If ever you visit Scotland’s capital, you’ll more than likely take a stroll along the city’s principal thoroughfare: Princes Street. As you walk amidst the skirls of the bagpiping buskers and the clang of the trams, your eyes will be attracted southwards and upwards. There, looms a massive blackened pile of rock and atop sit the magnificent walls and towers of Edinburgh Castle. But what won’t be immediately apparent is the complex’s tightly held secret.
Edinburgh Castle is set at the eastern end of the Royal Mile – a street which runs through the winding lanes and passages of Edinburgh’s Old Town. Some of the buildings such as John Knox House date from as long ago as the 15th century. At the Royal Mile’s western end lies Holyrood Palace, which was once the home of Scottish royalty and is still the Queen’s official residence in Scotland today.
Below the castle, Princes Street is the northern boundary of Edinburgh’s New Town. However, “new” is relative in this case since the splendid Georgian houses there date from the 18th and 19th centuries. When the New Town was built, its wide, handsome streets were seen as an antidote to the teeming slums of the Old Town nestled to the south around the Royal Mile.
We’ll come back to the unexpected secret that Edinburgh Castle and the Castle Rock it stands on harbor, but first let’s explore the history of this majestic Scottish monument. There’s archeological evidence of a settlement on the Castle Rock – which stands 430 feet above sea level – dating right back to the Iron Age some 2,000 years ago.
Excavations around Castle Rock in the 1990s revealed evidence of ancient human habitation including Roman brooches and pottery. This suggests that whoever was living at the site was trading with the Romans who occupied England and parts of southern Scotland at the time. Researchers raised the intriguing possibility that even as early as the first or second centuries A.D. there may have been a broch – a type of hill fortress – on Castle Rock.
In fact, the Greek scholar Ptolemy gives some support to the possible existence of a fort in a map he drew in the second century A.D. It shows a place called Alauna – a name meaning “rock place” which could refer to Castle Rock. History goes offline at this point up until sometime around 600 A.D. when an epic poem from Wales called Y Gododdin, mentions “the stronghold of Eidyn.” And researchers assume this references a fortress on Castle Rock.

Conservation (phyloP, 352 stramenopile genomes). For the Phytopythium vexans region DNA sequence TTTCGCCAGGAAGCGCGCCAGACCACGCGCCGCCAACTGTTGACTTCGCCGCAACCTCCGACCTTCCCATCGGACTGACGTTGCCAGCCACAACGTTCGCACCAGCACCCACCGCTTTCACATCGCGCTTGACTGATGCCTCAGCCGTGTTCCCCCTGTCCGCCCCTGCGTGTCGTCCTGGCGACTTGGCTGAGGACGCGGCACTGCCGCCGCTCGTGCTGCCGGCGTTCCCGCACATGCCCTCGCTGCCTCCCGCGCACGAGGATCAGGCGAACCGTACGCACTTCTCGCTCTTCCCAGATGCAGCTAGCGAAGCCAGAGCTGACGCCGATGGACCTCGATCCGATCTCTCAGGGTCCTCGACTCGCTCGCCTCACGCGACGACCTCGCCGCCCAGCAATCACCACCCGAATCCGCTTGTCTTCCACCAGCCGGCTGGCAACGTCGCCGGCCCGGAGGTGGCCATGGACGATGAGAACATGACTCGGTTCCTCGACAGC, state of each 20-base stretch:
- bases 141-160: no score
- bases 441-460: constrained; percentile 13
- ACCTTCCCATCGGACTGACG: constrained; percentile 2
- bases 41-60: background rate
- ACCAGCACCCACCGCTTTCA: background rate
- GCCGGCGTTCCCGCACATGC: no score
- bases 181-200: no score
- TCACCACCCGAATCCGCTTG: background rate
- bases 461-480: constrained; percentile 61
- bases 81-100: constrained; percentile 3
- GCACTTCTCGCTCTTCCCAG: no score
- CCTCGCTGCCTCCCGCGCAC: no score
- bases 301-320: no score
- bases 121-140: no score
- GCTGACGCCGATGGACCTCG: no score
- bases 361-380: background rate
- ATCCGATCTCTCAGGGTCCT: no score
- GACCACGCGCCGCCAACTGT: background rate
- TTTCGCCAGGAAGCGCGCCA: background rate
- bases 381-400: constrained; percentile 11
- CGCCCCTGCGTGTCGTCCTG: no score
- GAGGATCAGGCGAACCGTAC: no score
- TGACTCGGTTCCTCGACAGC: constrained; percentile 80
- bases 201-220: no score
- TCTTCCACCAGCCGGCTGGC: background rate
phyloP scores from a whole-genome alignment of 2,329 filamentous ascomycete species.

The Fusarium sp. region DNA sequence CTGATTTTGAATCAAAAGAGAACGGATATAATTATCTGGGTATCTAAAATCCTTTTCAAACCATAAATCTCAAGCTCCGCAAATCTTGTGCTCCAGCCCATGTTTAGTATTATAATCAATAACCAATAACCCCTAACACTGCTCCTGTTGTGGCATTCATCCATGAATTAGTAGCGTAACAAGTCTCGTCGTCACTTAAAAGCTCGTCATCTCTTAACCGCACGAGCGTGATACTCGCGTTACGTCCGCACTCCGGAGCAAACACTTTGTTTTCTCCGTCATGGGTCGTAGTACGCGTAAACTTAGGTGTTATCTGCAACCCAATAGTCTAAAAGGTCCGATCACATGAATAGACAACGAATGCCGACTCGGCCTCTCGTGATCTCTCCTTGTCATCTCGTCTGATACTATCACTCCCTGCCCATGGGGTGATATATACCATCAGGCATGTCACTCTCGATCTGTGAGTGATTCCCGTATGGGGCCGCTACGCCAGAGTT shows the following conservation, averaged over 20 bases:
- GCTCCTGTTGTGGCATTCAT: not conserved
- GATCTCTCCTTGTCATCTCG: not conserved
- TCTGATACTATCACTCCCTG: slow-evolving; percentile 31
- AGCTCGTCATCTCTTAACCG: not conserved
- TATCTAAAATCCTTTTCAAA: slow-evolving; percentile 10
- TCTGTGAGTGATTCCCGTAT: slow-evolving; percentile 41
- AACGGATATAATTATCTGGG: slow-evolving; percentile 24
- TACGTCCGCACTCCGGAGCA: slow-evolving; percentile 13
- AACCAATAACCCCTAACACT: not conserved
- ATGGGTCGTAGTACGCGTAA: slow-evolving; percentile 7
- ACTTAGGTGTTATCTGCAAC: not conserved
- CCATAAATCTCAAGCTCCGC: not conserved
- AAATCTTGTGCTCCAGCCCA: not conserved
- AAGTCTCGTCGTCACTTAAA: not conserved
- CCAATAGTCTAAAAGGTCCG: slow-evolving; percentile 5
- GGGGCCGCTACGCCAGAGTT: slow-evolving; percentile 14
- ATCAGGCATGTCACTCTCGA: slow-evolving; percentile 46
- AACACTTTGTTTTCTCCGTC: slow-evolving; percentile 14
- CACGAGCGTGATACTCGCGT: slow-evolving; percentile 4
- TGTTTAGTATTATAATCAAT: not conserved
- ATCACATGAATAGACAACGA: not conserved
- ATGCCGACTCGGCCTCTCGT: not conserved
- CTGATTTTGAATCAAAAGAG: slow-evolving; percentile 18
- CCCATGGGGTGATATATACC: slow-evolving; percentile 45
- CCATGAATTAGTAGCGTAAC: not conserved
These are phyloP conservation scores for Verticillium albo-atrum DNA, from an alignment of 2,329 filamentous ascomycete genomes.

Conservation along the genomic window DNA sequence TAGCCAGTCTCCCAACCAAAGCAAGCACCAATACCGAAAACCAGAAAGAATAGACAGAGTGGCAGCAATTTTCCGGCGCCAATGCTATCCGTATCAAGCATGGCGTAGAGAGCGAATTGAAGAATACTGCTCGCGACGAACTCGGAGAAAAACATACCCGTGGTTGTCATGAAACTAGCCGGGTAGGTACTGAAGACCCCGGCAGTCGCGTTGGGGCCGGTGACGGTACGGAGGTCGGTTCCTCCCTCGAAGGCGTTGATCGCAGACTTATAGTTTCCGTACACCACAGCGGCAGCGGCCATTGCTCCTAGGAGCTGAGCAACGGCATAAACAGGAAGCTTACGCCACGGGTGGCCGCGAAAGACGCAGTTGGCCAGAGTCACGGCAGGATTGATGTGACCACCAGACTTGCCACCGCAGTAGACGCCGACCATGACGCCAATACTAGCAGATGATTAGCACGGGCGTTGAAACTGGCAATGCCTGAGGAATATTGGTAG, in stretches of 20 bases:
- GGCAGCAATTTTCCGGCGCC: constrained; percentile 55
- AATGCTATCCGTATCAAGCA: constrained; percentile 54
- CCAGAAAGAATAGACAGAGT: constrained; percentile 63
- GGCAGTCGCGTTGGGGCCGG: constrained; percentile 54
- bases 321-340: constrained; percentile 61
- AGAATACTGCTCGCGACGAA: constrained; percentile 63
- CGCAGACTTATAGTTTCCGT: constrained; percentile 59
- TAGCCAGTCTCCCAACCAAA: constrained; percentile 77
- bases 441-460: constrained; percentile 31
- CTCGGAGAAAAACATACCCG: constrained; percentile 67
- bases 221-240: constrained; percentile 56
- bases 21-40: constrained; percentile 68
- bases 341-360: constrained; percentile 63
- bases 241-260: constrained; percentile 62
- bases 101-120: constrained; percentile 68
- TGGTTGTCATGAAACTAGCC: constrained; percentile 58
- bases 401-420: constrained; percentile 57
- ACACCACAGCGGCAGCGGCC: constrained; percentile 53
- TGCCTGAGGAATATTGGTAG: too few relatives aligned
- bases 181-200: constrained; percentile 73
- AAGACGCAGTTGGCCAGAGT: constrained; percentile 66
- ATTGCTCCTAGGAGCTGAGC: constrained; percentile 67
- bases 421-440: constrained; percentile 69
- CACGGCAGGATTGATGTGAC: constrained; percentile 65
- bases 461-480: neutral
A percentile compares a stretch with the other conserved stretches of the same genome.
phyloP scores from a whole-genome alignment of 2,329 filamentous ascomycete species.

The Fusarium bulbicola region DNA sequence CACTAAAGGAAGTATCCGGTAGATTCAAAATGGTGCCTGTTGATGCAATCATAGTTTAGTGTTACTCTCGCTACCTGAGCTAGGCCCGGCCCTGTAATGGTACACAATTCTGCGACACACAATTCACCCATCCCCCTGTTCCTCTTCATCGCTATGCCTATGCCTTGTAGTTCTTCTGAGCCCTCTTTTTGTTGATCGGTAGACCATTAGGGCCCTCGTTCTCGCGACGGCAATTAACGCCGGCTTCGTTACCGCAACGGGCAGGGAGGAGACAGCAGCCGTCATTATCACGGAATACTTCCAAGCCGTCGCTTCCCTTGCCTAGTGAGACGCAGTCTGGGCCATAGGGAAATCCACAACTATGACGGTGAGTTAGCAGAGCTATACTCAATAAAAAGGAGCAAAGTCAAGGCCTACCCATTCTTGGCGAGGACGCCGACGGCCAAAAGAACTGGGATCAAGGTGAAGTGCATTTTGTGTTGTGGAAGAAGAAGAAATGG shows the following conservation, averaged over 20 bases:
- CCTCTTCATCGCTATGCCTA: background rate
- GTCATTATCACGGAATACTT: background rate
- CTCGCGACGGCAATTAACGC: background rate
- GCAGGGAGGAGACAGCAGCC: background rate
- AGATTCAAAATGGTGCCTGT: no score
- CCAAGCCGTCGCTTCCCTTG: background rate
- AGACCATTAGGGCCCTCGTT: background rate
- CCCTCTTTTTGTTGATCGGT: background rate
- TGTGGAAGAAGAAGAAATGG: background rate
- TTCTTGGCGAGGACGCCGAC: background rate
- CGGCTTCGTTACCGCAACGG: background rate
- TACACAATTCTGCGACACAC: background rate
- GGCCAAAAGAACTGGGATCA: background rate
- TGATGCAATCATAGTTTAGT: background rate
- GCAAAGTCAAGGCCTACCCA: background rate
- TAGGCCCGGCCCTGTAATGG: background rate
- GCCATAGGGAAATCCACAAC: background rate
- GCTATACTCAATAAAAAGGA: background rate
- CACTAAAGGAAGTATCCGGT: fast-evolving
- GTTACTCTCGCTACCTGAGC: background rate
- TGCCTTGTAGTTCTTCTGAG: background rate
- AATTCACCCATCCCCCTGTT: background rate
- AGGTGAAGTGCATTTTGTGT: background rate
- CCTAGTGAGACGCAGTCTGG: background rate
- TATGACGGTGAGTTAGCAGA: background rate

Fast-forwarding again, we come on to firmer ground with the reign of King David I who held something resembling a parliament at Edinburgh Castle for 11 years from 1139. And indeed the oldest building still standing in Edinburgh Castle, St. Margaret’s Chapel, dates from that era. The simple stone chapel commemorates St. Margaret of Scotland – who is said to have died at the Castle in 1093.
Over the centuries of the Middle Ages, Edinburgh Castle was often involved in the bitter and bloody conflicts which periodically broke out between the Scots and the English. In fact, the latter first took control of the Castle as early as 1174. The Scottish king, William, was captured by the English at the Battle of Alnwick in northern England. And the deal to release him included handing over the keys to the castle.
The English hung on to the Castle for 12 years until 1186 when William married an English noblewoman – Ermengarde de Beaumont – in a union approved of by the English King Henry II. As part of the wedding dowry, the castle was returned to the Scots. It would remain in their hands for more than a century until the outbreak of the First War of Scottish Independence in 1296.
This First War of Independence started when England’s Edward I invaded Scotland in 1296. After subjecting Edinburgh Castle to volleys of cannon fire for three days, the English again took control of the stronghold. They then stole many of its treasures and billeted a 325-strong garrison there. But the Scots clearly had their eyes open for any opportunity to seize back their property.
An operation to retake Edinburgh Castle came in 1314; by that time, Edward I had been dead for seven years and the English grip on Scotland had loosened. In March 1314 the 1st Earl of Moray, Thomas Randolph led a bold surprise assault under cover of darkness allegedly with just 30 men. The element of surprise proved decisive and after scaling the walls and overwhelming the defenders, the Scots reclaimed possession.
Robert the Bruce, who was Scotland’s king at the time, ordered the castle’s fortifications to be demolished in order to prevent the English from re-occupying it as a stronghold. A few months later, the castle’s position was secured when Robert the Bruce decisively defeated the English at the Battle of Bannockburn. But Scotland’s fight for independence was far from over, and the structure would soon play its part in the struggle for freedom again.
The English next attacked Scotland in force under the leadership of King Edward III – invading their northern neighbor in 1333. This ignited the Second War of Scottish Independence, and two years later the English again captured Edinburgh Castle. This time they strengthened its defenses and hung on to their prize until 1341.